Hatila Valley National Park
|Hatila Valley National Park|
|Hatila Vadisi Millî Parkı|
Hatila Valley NP
The location of the park within Turkey
|Location||Artvin Province, Turkey|
|Nearest city||Artvin, Turkey|
|Coordinates||41°11′09″N 41°44′02″E / 41.18583°N 41.73389°ECoordinates: 41°11′09″N 41°44′02″E / 41.18583°N 41.73389°E|
|Area||16,900 ha (42,000 acres)|
|Established||August 31, 1994|
|Governing body||Ministry of Forest and Water Management|
Hatila Valley National Park (Turkish: Hatila Vadisi Millî Parkı) is a national park in Artvin Province in northeastern Turkey. It consists of a steep-sided river valley at the eastern end of the Kaçkar Mountains. The area is close to the Black Sea and has a Mediterranean climate with warm summers, cool winters and plentiful rainfall throughout the year. The valley provides habitats for a diverse community of plants and animals.
The Hatila River is a tributary of the Çoruh River and has carved out a narrow, steep-sided, V-shaped valley with many waterfalls. The rock is mostly of volcanic origin and has an unusual geomorphologic structure and geology, which has created a distinctive landscape. The park occupies an area of about 16,900 hectares (42,000 acres). The lower parts of the valley are dry and warm but the higher parts are cool and humid with snow cover in winter. The valley is densely vegetated, especially in its middle and lower sections. Between 1994 and 1997, a botanical survey carried out identified 769 species of plant in 87 families and 324 genera here.
The forests on the mountain slopes in the park consist of both deciduous and evergreen tree species. These include sessile oak, sweet chestnut, oriental hornbeam, common hornbeam, black alder, oriental beech, oriental spruce, Caucasian fir and Scots pine. On the higher slopes, the common aspen is added to these as well as rhododendron, juniper, Vaccinium, willow, birch and European raspberry.
The Hatila Valley has a very rich flora and a long botanical season, with different flowering periods for different zones depending on altitude. In spring in the lower parts of the valley, forest clearings are abloom with hellebores, magenta Cyclamen coum, blue Cappadocian navelwort and pink Primula vulgaris subsp. sibthorpii. Higher up the valley, and a few weeks later, Primula vulgaris flowers profusely and at least five species of snowdrop grow here including the recently described Galanthus koenenianus. The hay meadows and forest glades at higher elevations are at their best around midsummer. Here bloom several species of cranesbill, including the Armenian cranesbill, globe flower, lousewort and a variety of terrestrial orchids. Higher still, the forest gives way to scrubland with buckthorn, birch and rhododendron including the yellow-flowered Rhododendron luteum. Here there grow yellow lilies, Wittmann's paeony and the blue and white-flowered Aquilegia olympica. Higher still there is moorland and alpine pastures with many species of bulbous plants including stars of Bethlehem, Scilla siberica and Scilla rosenii. Among the short grasses grow primulas, including Primula auricula in damp spots, gentians, mountain pansies, bellflowers and betony. In the autumn there are several varieties of crocus, and also colchicum.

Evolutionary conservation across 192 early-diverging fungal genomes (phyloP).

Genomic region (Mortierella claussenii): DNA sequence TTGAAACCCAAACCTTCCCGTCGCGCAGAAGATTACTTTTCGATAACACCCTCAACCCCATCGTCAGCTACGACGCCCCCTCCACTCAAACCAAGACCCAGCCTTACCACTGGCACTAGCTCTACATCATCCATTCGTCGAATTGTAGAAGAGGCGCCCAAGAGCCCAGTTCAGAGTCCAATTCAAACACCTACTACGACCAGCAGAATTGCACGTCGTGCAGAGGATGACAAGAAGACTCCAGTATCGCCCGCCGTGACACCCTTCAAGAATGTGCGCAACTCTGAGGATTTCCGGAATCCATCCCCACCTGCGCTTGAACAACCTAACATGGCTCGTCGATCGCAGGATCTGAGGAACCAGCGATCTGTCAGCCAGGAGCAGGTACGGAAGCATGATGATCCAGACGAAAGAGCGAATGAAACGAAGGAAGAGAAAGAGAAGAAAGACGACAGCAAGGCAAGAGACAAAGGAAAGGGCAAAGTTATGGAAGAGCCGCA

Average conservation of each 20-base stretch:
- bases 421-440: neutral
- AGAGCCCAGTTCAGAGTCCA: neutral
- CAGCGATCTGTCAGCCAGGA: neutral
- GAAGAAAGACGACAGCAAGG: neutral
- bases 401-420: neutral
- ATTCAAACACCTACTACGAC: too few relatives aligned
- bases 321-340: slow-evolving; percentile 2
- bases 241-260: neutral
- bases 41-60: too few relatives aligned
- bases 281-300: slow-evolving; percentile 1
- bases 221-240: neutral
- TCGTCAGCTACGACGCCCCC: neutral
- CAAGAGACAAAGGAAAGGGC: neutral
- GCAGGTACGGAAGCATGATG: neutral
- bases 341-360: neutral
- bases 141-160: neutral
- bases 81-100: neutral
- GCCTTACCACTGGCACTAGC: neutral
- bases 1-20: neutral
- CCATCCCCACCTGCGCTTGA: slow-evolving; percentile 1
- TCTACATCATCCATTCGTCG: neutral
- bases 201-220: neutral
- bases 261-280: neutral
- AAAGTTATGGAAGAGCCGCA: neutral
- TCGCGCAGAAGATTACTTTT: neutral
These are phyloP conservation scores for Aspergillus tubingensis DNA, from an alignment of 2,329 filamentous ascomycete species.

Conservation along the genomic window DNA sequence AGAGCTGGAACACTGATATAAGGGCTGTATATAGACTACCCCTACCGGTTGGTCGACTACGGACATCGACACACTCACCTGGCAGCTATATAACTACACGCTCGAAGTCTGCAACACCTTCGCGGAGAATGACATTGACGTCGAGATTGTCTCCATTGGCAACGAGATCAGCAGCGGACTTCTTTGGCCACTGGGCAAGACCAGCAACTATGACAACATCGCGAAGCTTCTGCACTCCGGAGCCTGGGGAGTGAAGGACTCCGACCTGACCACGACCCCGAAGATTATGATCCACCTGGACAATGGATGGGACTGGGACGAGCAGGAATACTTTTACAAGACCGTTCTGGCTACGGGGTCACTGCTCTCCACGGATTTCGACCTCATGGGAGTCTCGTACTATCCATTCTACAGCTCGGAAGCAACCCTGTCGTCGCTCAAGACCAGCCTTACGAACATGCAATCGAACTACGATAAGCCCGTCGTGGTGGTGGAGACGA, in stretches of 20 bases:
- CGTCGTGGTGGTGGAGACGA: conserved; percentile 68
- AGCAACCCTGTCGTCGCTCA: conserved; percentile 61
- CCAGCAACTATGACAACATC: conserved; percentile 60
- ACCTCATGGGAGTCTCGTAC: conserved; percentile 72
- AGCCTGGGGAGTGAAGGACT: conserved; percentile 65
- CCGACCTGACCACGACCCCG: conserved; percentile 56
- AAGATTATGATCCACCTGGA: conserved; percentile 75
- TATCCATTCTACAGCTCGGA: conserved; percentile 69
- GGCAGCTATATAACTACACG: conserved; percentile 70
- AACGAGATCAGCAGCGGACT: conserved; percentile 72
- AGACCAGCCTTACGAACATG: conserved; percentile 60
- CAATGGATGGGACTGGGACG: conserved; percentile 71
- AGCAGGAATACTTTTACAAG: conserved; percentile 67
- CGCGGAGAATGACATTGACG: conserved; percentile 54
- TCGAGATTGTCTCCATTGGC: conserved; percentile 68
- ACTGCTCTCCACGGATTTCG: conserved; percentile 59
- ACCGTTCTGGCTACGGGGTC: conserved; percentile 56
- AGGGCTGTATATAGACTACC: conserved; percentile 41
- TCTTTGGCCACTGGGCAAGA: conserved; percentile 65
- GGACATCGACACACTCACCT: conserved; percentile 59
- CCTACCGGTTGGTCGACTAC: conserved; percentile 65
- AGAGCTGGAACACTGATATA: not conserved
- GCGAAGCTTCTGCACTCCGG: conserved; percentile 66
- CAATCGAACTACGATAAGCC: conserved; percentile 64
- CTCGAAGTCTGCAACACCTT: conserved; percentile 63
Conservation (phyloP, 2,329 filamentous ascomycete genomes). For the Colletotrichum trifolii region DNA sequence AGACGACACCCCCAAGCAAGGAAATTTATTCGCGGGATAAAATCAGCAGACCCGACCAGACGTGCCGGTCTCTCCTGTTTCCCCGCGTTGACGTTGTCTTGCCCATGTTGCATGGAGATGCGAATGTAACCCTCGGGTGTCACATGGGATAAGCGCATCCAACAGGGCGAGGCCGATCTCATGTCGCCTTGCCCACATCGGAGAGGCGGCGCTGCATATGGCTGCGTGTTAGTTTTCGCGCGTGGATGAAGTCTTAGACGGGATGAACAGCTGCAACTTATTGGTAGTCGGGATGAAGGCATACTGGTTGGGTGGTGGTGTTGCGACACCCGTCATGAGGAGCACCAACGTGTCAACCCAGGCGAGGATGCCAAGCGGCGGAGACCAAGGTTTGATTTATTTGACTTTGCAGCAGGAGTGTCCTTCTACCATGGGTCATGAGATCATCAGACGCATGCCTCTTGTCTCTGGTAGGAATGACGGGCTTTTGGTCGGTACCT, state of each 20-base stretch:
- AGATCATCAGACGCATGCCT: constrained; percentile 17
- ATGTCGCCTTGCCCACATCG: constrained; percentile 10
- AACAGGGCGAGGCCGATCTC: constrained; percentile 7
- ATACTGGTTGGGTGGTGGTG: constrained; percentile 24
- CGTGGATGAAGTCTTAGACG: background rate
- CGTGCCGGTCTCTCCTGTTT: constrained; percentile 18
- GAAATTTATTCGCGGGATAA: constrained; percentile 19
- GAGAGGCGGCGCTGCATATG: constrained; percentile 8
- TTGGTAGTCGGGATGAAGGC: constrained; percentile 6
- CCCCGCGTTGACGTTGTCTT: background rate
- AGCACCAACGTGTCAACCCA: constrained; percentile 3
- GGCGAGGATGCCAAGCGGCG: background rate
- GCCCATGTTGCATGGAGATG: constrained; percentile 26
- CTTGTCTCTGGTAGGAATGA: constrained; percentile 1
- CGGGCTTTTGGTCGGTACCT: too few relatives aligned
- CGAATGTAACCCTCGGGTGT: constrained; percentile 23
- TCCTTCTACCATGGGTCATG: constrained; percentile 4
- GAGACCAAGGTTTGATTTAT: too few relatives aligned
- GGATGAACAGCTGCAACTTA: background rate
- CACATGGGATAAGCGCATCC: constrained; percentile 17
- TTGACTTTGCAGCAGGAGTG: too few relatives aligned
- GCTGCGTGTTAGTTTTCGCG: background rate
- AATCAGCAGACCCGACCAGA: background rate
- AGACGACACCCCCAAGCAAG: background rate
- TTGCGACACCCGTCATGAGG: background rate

The natural forest of Hatila Valley National Park and the surrounding area is rich in wildlife. Large mammals found here include grey wolf, red fox, lynx, leopard, brown bear, wild goat, chamois, roe deer, wild boar and European hare. Many birds of prey pass through during their migrations, and golden eagle, long-legged buzzard, peregrine falcon, Caspian snowcock, Caucasian grouse, chukar partridge and grey partridge can be seen here.
The park is approached by a 10 km (6 mi) road from Artvin. Accommodation is available in bungalows, caravans or tents.
- Gibbons, Bob (2014). Wildflower Wonders: The 50 Best Wildflower Sites in the World. A&C Black. pp. 165–168. ISBN 978-1-4729-1120-9.
- "Hatila Valley National Park". National Parks of Turkey. Retrieved 29 February 2016.
- Eminagaoglu, Ozgur; Anşin, Rahim (2003). "The Flora of Hatila Valley National Park and its Close Environs (Artvin)". Turkish Journal of Botany. 27 (1): 1–27.
- Baskaya, Sagdan (2003). "Distribution and principal threats to Caucasian black grouse Tetrao mlokosiewiczi in the Eastern Karadeniz Mountains in Turkey" (PDF). Wildlife Biology. 9: 377–383.
- "Artvin – Hatila Valley National Park". kulturturizm.gov.tr. Retrieved 29 February 2016.